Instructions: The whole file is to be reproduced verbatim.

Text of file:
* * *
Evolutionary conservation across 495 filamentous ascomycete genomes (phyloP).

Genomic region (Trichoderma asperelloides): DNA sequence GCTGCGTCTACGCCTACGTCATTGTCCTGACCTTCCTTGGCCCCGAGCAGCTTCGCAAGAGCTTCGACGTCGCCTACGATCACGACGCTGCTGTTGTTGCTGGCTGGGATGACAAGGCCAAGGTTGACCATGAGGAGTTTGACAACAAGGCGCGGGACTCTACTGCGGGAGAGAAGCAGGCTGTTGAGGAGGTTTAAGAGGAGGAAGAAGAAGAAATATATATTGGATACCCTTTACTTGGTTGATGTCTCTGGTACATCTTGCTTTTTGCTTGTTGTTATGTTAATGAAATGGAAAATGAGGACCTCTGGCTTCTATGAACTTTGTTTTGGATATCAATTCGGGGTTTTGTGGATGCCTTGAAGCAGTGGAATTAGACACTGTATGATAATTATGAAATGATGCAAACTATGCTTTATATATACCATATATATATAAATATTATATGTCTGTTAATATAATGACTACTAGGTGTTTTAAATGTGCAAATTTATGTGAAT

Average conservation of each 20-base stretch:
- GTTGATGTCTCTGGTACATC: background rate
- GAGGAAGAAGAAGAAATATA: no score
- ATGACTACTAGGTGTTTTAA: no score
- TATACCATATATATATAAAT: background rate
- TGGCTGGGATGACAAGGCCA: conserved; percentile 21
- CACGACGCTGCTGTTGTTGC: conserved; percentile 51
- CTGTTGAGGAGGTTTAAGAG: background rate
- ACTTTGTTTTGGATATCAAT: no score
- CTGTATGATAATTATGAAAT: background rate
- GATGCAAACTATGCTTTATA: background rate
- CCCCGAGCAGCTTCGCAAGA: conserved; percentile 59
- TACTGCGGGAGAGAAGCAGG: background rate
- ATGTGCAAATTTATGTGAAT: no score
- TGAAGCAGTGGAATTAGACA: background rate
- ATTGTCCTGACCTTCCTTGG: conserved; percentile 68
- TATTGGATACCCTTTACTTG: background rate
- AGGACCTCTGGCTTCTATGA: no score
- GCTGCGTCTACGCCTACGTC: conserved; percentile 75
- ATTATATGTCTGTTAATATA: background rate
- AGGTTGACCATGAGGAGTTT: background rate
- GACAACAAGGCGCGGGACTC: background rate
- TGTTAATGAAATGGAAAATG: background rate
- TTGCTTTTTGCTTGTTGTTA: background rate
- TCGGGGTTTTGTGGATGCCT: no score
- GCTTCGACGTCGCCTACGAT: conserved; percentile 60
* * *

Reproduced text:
Evolutionary conservation across 495 filamentous ascomycete genomes (phyloP).

Genomic region (Trichoderma asperelloides): DNA sequence GCTGCGTCTACGCCTACGTCATTGTCCTGACCTTCCTTGGCCCCGAGCAGCTTCGCAAGAGCTTCGACGTCGCCTACGATCACGACGCTGCTGTTGTTGCTGGCTGGGATGACAAGGCCAAGGTTGACCATGAGGAGTTTGACAACAAGGCGCGGGACTCTACTGCGGGAGAGAAGCAGGCTGTTGAGGAGGTTTAAGAGGAGGAAGAAGAAGAAATATATATTGGATACCCTTTACTTGGTTGATGTCTCTGGTACATCTTGCTTTTTGCTTGTTGTTATGTTAATGAAATGGAAAATGAGGACCTCTGGCTTCTATGAACTTTGTTTTGGATATCAATTCGGGGTTTTGTGGATGCCTTGAAGCAGTGGAATTAGACACTGTATGATAATTATGAAATGATGCAAACTATGCTTTATATATACCATATATATATAAATATTATATGTCTGTTAATATAATGACTACTAGGTGTTTTAAATGTGCAAATTTATGTGAAT

Average conservation of each 20-base stretch:
- GTTGATGTCTCTGGTACATC: background rate
- GAGGAAGAAGAAGAAATATA: no score
- ATGACTACTAGGTGTTTTAA: no score
- TATACCATATATATATAAAT: background rate
- TGGCTGGGATGACAAGGCCA: conserved; percentile 21
- CACGACGCTGCTGTTGTTGC: conserved; percentile 51
- CTGTTGAGGAGGTTTAAGAG: background rate
- ACTTTGTTTTGGATATCAAT: no score
- CTGTATGATAATTATGAAAT: background rate
- GATGCAAACTATGCTTTATA: background rate
- CCCCGAGCAGCTTCGCAAGA: conserved; percentile 59
- TACTGCGGGAGAGAAGCAGG: background rate
- ATGTGCAAATTTATGTGAAT: no score
- TGAAGCAGTGGAATTAGACA: background rate
- ATTGTCCTGACCTTCCTTGG: conserved; percentile 68
- TATTGGATACCCTTTACTTG: background rate
- AGGACCTCTGGCTTCTATGA: no score
- GCTGCGTCTACGCCTACGTC: conserved; percentile 75
- ATTATATGTCTGTTAATATA: background rate
- AGGTTGACCATGAGGAGTTT: background rate
- GACAACAAGGCGCGGGACTC: background rate
- TGTTAATGAAATGGAAAATG: background rate
- TTGCTTTTTGCTTGTTGTTA: background rate
- TCGGGGTTTTGTGGATGCCT: no score
- GCTTCGACGTCGCCTACGAT: conserved; percentile 60